Clinical Service Descriptions

Ambulatory Psychiatry

Ambulatory psychiatric services are primarily provided in the Adult Outpatient Clinic located in the Clinic Tower at LAC+USC Medical Center. Services are available for patients of all ages. An additional outpatient experience is offered at the Healthcare Consultation Center on the USC Health Sciences Campus. Clinical rotations in ambulatory psychiatry provide intensive training in long‐term and short-term treatment for diverse psychiatric disorders. Residents typically evaluate one to two new patients weekly. Ongoing caseloads for mostly medication-management services include approximately 75 patients; residents also carry four to six ongoing psychotherapy cases. Residents are assigned faculty supervisors for each treatment modality (psychopharmacology, psychodynamic psychotherapy, cognitive–behavioral psychotherapy); additional consultation is always available. A specialized addiction psychiatry rotation is offered at the USC-affiliated Veterans Affairs Ambulatory Care Center in downtown Los Angeles, less than two miles from LAC+USC. Although training and didactic instruction in addiction psychiatry is provided across all services, this rotation allows residents to focus on outpatient care of patients with alcohol and drug dependency. Treatment modalities employed include methadone maintenance programs, buprenorphine treatment, pharmacotherapy to decrease withdrawal symptoms and 12‐step programs (e.g., Alcoholics Anonymous).

Community Psychiatry/Mental Health Systems

Community psychiatry is a core aspect of the training program. A specialized experience in administrative psychiatry and public policy is offered by the Los Angeles County Department of Mental Health, the largest county mental health system in the country. By visiting many types of facilities and through meetings with clinical program directors, residents gain appreciation for the administrative and organizational tasks associated with the operation and financing of a mental health system. Residents also gain experience in consulting with community agencies and leading interdisciplinary teams.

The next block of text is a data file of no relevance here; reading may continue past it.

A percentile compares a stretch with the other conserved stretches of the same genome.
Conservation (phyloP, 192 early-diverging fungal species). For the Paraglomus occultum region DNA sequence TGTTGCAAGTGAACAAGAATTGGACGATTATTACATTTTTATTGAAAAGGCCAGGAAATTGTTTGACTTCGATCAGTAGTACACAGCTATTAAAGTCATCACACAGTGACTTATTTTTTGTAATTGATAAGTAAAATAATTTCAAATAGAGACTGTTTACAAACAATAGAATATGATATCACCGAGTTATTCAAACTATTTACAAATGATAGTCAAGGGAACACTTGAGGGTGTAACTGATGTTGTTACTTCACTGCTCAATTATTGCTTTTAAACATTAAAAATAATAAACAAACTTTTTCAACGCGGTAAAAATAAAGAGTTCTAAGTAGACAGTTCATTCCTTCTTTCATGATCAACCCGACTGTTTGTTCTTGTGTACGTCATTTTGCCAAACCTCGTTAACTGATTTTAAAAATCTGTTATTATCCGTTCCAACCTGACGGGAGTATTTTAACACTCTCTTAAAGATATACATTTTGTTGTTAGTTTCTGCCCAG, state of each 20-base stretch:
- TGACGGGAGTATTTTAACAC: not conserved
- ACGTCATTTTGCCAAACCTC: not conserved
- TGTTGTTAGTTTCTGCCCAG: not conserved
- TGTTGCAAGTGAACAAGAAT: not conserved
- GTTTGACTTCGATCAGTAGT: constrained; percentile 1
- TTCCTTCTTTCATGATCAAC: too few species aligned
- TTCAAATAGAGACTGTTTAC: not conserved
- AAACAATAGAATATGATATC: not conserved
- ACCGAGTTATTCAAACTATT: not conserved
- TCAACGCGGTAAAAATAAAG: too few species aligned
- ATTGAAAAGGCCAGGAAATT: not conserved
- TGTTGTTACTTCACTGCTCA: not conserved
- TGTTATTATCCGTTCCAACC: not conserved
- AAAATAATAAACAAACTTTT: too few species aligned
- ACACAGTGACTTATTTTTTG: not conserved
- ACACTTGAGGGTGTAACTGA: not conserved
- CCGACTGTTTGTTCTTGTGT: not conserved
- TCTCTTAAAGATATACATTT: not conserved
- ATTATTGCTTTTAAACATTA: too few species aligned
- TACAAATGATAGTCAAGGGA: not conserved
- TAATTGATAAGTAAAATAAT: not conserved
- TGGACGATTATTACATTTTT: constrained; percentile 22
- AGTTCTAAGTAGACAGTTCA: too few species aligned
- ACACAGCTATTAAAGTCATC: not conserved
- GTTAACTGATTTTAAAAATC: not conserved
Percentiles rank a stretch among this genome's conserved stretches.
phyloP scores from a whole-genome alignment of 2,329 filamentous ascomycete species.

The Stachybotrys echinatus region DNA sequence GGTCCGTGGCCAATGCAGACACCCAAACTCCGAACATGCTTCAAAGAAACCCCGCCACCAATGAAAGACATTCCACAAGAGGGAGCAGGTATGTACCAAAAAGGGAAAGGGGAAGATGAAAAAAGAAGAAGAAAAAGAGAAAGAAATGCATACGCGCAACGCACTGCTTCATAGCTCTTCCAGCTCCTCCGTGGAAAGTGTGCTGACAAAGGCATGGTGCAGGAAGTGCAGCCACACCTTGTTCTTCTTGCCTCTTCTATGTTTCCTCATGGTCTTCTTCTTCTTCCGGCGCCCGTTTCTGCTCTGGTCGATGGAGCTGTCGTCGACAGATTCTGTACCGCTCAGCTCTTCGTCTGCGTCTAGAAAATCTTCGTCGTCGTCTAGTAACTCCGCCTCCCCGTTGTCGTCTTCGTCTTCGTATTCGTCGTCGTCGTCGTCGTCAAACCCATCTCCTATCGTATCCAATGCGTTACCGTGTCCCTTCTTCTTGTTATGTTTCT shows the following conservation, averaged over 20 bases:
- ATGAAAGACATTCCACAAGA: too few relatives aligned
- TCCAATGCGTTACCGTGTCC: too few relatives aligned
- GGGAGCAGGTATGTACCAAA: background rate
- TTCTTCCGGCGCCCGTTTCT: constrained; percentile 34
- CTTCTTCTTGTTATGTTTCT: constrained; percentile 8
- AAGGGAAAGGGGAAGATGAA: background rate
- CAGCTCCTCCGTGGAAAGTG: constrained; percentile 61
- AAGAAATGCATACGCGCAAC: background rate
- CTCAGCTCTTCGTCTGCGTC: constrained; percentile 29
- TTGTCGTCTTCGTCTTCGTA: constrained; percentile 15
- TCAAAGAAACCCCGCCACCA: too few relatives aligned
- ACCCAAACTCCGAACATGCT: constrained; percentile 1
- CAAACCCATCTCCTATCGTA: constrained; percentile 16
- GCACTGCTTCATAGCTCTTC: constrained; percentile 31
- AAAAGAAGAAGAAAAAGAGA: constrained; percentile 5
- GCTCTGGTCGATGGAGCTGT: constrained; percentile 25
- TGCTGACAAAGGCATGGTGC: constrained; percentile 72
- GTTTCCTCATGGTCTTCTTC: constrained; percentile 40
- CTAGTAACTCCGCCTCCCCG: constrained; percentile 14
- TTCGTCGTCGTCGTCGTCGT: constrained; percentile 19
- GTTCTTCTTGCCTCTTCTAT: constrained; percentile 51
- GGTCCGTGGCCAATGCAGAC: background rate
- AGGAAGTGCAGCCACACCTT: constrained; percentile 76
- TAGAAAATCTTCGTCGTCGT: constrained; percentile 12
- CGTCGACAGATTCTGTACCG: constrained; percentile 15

Consultation Psychiatry

The Psychiatry Consultation-Liaison Service is primarily located at LAC+USC Medical Center. Facilities include a 24‐bed behavioral medicine ward co‐managed by the Psychiatry and Internal Medicine departments. Residents evaluate new patients while monitoring the care of ongoing cases, with supervision from faculty psychiatrists. This clinical service provides comprehensive training in the principles of consultation-liaison psychiatry and crisis intervention. Residents become proficient in evaluation and treatment of psychiatric symptoms among medically and surgically ill patients. Residents also rotate through the Keck Hospital Consultation-Liaison Service, where they have opportunities to evaluate and treat patients on specialized medical/surgical services, including transplant, bariatric and oncology services. This rotation includes training in outpatient electroconvulsive therapy. Residents teach and supervise medical students on both services. A specialized geriatric psychiatry rotation is offered at the USC-affiliated West Los Angeles Veterans Affairs Medical Center, approximately 15 miles from LAC+USC. Residents consult on older medical and surgical inpatients as well as nursing home residents, and receive supervision from faculty specialists in geropsychiatry.